Start by using the ceiling piece as a spacer, push the wall piece up to the ceiling piece and nail in place (you will need a helper to do this, which is why we didn’t get any pictures)

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3. Now install your ceiling piece. 

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*TIP*  We didn’t have joists to nail to on this portion of the ceiling.  You can use anchor bolts for a LOT of extra work or you can do what we did.   A good tip for helping the board to stay in place it to nail 2 nails at a 45 degree angle to the right and then immediately turn your nailer the other direction and add two more in a 45 degree angle to the left that way.  This way there is a “V” effect on the nails that holds the boards in place.  The “v” acts like an anchor.  I wouldn’t do this with heavy beams, but for a light weight molding it works well.

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Now that the top and bottom moldings are in place it is time to add the battens!   In the past we have used 1×4 or 1x 2′s that are the same thickness as the upper and lower molding.  But this time I wanted the battens to be small and insignificant.  So that generally they just added a light texture without making a  large statement.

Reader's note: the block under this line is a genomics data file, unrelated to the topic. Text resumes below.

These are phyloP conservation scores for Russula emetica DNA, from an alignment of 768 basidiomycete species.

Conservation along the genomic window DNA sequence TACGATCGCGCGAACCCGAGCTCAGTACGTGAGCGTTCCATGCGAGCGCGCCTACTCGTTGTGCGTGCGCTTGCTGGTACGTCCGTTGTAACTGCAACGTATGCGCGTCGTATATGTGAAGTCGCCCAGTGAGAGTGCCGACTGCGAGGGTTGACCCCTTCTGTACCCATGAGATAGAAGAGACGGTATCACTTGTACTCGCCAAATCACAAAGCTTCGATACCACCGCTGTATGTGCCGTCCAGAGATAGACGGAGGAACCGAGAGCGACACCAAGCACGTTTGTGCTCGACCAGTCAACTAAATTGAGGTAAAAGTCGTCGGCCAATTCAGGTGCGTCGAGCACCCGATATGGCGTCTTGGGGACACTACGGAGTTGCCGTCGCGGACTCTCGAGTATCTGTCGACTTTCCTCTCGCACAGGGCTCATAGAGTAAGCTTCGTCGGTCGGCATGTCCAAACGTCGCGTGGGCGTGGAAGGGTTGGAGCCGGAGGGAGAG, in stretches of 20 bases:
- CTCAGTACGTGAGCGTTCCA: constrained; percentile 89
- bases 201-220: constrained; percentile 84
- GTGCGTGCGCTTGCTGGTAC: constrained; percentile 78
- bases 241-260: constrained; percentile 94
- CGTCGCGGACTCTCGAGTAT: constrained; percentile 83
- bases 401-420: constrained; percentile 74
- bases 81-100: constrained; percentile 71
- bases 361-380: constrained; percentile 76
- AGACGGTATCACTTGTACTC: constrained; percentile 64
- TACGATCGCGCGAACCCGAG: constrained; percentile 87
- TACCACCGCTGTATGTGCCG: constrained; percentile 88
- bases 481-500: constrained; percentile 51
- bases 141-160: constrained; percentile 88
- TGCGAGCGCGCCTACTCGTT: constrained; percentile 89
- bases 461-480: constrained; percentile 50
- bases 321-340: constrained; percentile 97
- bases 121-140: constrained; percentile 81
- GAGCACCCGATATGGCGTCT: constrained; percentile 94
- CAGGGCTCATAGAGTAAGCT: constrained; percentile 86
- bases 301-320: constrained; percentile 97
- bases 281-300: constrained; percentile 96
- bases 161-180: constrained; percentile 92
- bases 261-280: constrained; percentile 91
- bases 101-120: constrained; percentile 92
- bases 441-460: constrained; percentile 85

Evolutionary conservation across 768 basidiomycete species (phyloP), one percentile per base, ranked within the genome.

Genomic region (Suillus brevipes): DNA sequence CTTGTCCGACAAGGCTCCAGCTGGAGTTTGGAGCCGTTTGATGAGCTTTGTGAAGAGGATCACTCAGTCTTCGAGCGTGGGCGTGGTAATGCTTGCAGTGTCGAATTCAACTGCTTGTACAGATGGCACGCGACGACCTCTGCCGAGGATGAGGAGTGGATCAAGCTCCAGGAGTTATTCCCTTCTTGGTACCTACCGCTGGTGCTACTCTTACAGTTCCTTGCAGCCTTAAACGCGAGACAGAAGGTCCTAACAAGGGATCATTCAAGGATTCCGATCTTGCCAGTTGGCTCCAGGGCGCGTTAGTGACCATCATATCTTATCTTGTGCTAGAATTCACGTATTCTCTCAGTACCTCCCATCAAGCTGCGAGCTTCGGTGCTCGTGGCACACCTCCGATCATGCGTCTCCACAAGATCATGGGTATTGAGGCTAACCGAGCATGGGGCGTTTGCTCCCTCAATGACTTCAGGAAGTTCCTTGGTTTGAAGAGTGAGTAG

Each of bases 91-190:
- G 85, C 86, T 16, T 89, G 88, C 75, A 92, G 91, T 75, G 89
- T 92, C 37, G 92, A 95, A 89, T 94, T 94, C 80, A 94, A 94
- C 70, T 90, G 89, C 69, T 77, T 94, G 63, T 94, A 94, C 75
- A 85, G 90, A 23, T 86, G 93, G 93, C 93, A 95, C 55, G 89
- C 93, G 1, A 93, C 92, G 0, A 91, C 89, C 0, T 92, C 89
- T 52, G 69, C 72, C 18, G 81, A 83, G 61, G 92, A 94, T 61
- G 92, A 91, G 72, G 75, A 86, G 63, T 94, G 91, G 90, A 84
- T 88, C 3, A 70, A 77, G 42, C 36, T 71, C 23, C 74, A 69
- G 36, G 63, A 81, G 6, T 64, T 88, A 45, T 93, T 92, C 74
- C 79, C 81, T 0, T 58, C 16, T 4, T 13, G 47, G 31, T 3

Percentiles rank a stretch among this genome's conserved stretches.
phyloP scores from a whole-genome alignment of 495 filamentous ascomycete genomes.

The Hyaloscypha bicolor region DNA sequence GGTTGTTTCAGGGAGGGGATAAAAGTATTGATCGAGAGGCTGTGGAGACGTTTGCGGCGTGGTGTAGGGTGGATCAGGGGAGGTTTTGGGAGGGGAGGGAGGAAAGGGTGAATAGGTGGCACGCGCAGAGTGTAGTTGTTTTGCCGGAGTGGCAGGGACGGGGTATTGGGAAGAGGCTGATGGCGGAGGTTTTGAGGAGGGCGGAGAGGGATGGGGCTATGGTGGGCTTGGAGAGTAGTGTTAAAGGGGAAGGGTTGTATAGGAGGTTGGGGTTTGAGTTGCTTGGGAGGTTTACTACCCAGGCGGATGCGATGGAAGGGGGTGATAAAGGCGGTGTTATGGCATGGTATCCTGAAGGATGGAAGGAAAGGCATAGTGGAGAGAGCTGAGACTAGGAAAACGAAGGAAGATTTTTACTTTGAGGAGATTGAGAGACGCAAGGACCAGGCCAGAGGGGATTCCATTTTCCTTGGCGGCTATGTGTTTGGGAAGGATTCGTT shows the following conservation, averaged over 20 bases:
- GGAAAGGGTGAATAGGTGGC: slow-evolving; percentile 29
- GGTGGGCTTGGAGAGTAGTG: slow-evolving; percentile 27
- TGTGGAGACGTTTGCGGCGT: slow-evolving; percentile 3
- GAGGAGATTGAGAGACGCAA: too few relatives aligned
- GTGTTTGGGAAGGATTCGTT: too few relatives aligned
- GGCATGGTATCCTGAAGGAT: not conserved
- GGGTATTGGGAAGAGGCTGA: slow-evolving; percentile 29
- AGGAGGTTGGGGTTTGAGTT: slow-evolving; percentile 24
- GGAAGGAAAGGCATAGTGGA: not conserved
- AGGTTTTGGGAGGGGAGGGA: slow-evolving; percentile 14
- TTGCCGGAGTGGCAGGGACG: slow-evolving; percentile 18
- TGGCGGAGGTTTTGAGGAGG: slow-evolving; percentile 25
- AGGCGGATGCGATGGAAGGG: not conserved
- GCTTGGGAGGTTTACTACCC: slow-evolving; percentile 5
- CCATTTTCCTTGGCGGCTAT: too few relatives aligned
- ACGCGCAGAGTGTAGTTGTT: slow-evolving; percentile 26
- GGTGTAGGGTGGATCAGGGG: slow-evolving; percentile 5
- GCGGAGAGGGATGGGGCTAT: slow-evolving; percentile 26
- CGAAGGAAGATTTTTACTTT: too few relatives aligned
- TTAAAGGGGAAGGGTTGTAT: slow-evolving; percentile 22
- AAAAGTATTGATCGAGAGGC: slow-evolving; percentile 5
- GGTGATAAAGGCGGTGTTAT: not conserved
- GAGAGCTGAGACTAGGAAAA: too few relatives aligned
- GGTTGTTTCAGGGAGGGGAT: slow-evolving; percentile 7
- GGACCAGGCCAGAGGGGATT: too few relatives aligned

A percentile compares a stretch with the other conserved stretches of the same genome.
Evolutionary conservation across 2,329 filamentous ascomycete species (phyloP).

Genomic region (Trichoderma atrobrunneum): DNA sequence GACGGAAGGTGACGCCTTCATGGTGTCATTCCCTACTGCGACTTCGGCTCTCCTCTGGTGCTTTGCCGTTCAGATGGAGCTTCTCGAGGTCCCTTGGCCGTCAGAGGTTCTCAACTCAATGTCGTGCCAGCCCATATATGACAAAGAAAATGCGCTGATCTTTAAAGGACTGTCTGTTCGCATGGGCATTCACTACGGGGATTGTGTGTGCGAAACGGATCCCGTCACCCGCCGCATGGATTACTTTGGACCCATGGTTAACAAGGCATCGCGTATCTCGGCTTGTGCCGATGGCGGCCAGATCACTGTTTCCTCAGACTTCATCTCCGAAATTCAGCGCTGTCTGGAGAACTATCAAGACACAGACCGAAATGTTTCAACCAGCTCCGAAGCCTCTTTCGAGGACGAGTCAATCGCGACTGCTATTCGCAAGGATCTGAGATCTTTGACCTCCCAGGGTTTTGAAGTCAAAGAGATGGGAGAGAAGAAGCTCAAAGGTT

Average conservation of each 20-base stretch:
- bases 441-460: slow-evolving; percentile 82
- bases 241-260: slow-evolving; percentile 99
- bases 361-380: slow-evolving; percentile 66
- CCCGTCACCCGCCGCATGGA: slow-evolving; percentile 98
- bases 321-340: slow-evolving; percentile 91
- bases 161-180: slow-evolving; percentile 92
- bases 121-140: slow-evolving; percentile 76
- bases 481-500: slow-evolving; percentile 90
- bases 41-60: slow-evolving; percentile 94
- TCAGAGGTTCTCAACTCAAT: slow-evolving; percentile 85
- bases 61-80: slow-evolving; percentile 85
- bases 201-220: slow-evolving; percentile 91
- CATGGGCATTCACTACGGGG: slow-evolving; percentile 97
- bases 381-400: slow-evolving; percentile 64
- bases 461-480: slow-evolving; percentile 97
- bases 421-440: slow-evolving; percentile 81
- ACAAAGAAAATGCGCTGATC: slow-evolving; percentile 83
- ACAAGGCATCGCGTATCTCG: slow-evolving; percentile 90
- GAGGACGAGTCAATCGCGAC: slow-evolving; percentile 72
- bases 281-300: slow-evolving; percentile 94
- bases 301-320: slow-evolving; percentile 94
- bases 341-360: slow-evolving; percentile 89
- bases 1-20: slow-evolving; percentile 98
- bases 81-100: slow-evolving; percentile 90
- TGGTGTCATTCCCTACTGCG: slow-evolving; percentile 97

At our local home depot they have some 3 3/4″ x 1/4″ thick unpainted MDF  strips. They are called something like MDF Bending boards, they were actually in the lumber isle near the plywood and NOT with the moldings.   They are a great prices and they were wide enough to be ripped in half to create the subtle look I was going for, so two for one!  Score!

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Because we cut ours in half we took the time to sand down the top two edges of the board to make sure the battens look  clean and do not have rough edges.  

*TIP* Any cut edges of MDF always needs sanding.  Because it is so smooth you will really see the imperfections once you paint if you skip this step.

4. Install battens.  Be sure to make your spacing perfect.  Follow this board and batten spacing tutorial and you will  NOT look like a beginner!  Mark out the spacing.